Finding the Founders

Tuesday, July 2, 2013

Admission: FREE
Reservations Recommended: Call 215.409.6700 or order online

Visit the National Constitution Center and neighboring sites throughout Historic Philadelphia to join fascinating conversations with scholars, who will share their insights on equality and freedom through the lens of the American Revolution. The program will provide an expanded understanding of Independence Day—one that sees the holiday as both a celebration and an acknowledgment of America’s ongoing struggle to achieve the ideals expressed in the nation’s founding documents.

Participating partner organizations include Elfreth’s Alley and Historic Philadelphia, Inc., whose sites include the Betsy Ross House and Once Upon a Nation Storytelling Benches. 


There are so many things to do in Philadelphia during the week of the Fourth of July—here’s how to make the most of your day! Check out our suggested itineraries for families, military history buffs, and civil rights history buffs, and for tackling a Historic Philadelphia bucket list or taking the Finding the Founders marathon challenge.

Program Details

Historic District Walking Tour: Equality in America
National Constitution Center, front lawn (525 Arch Street)
10 a.m. and 12 p.m.

Discover Historic Philadelphia with Dr. George Boudreau of Pennsylvania State University! Learn about the history of Philadelphia, the people who lived and visited here, and the role that Philadelphia and Pennsylvania played in the transformation of equality in America. Reserve tickets here.

Establishing “We the People”
National Constitution Center (525 Arch Street)
11 a.m. and 1 p.m.

At the National Constitution Center, join Dr. Richard Beeman of the University of Pennsylvania for a fascinating journey to discover how the meaning of “We the People” has evolved and expanded throughout our nation’s history—and what it means today. Reserve tickets here.

Dissent in America
National Constitution Center (525 Arch Street)
11:30 a.m. and 1:30 p.m.

From the Founding Fathers to abolitionists, from the civil rights movement to present-day protesters, dissenters have shaped American history. In the National Constitution Center’s 1968 Exhibit, join dissent scholar (and dissenter) Dr. Ralph Young of Temple University to examine those who took the First Amendment seriously and used dissent and protest to change America. Learn about the protests that have defined us as a nation and what your role can be in shaping the future! Reserve tickets here.

Race and the Civil War
Congress Hall (Chestnut Street at 6th Street)
Note: Due to security screening at this site, it is recommended that you arrive about 20 minutes in advance of the program.
12:15 p.m. and 2:15 p.m.

Explore the Civil War from a different perspective in this fascinating gallery talk about racial equality during the Civil War era. Dr. Matthew Pinsker of Dickinson College will use the 150th anniversary of the Battle of Gettysburg to illustrate how emancipation and the recruitment of black soldiers into the Union army truly helped transform the conflict by 1863, while still leaving some critical issues regarding citizenship and equality painfully unresolved. Reserve tickets here.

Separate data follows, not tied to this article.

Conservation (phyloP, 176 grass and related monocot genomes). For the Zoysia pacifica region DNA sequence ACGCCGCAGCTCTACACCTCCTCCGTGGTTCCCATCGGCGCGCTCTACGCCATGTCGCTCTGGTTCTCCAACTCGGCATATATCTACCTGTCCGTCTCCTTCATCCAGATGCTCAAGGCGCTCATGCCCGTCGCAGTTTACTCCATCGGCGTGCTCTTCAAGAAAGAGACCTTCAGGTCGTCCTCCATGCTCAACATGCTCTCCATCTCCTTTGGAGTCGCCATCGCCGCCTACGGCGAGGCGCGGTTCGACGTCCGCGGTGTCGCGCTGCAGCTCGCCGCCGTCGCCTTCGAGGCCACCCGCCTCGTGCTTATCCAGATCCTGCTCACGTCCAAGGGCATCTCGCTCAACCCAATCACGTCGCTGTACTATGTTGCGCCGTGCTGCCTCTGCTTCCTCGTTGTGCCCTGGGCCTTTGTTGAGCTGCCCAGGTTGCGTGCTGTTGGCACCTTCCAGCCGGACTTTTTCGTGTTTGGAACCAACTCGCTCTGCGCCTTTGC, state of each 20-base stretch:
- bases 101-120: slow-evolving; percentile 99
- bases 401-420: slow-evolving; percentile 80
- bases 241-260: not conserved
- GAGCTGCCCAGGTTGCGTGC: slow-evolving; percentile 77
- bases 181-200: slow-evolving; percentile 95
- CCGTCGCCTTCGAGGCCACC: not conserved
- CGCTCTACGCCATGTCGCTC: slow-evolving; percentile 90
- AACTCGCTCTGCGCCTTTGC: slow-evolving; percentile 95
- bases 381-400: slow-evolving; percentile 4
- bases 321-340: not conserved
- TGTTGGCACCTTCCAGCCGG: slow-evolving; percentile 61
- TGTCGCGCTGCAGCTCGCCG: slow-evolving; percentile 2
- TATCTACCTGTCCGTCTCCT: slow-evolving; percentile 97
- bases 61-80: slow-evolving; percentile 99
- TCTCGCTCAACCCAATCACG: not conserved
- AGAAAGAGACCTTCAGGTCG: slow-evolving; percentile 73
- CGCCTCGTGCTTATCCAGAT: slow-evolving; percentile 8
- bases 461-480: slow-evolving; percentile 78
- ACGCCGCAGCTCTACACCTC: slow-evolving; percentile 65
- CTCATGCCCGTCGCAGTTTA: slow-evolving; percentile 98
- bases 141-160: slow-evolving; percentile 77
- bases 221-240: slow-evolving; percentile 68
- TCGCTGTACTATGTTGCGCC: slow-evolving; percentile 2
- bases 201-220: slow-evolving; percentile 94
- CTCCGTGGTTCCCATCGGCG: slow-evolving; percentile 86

1800s Women and Labor Equality
Elfreth’s Alley (on 2nd Street between Race and Arch Streets)*
11 a.m. and 1 p.m.

Explore this historic street with Dr. Judith Giesberg of Villanova University on an engaging walking tour about labor and class and gender equality in the 19th century. You’ll take a step into the daily life of those who faced these issues—and see how their struggles are still relevant today. Reserve tickets here.

Women in Revolutionary America
Betsy Ross House (239 Arch Street)*
10:15 a.m. and 3 p.m.

Join historian Sandra Lloyd to discover the important roles women played during revolutionary moments in our country’s history. This exciting, family-friendly program will give you the chance to hear stories about remarkable yet little-known women from the past. Some served as spies, a few outwitted the British army, and many stood up for freedom for all people. Reserve tickets here.

Independence Hall Tour
Independence Hall (520 Chestnut Street)
Note: Due to security screening at this site, it is recommended that you arrive about 20 minutes in advance of the program.

Take a special tour of this historic building. It was in the Assembly Room of this building that George Washington was appointed commander in chief of the Continental Army in 1775 and the Declaration of Independence was adopted on July 4, 1776. In the same room the design of the American flag was agreed upon in 1777, the Articles of Confederation were adopted in 1781, and the U. S. Constitution was drafted in 1787. Reserve tickets here.

Living News
National Constitution Center (525 Arch Street)
10 a.m., 11 a.m., 1 p.m., and 2 p.m.

This live theatrical performance brings today’s headlines and constitutional debates to life. Reserve tickets here.

*Admission to these museums not included with program attendance.

Historic Philadelphia Scavenger Hunt

FOLLOW. FIND. TAG. WIN. In honor of its milestone 10th anniversary, the National Constitution Center is FREE and hosting a fun social media SCAVENGER HUNT that hits many important landmarks within Philadelphia’s historic district that help tell the story of “We the People.”

Download the clues here.

Download the Finding the Founders flier with a map of the historic district here.


This program has been supported in part by the Pennsylvania Humanities Council, the Federal-State Partner of the National Endowment for the Humanities.


The Center is also partnering with Beyond the Bell, an association of more than 50 organizations within walking distance of the Liberty Bell.


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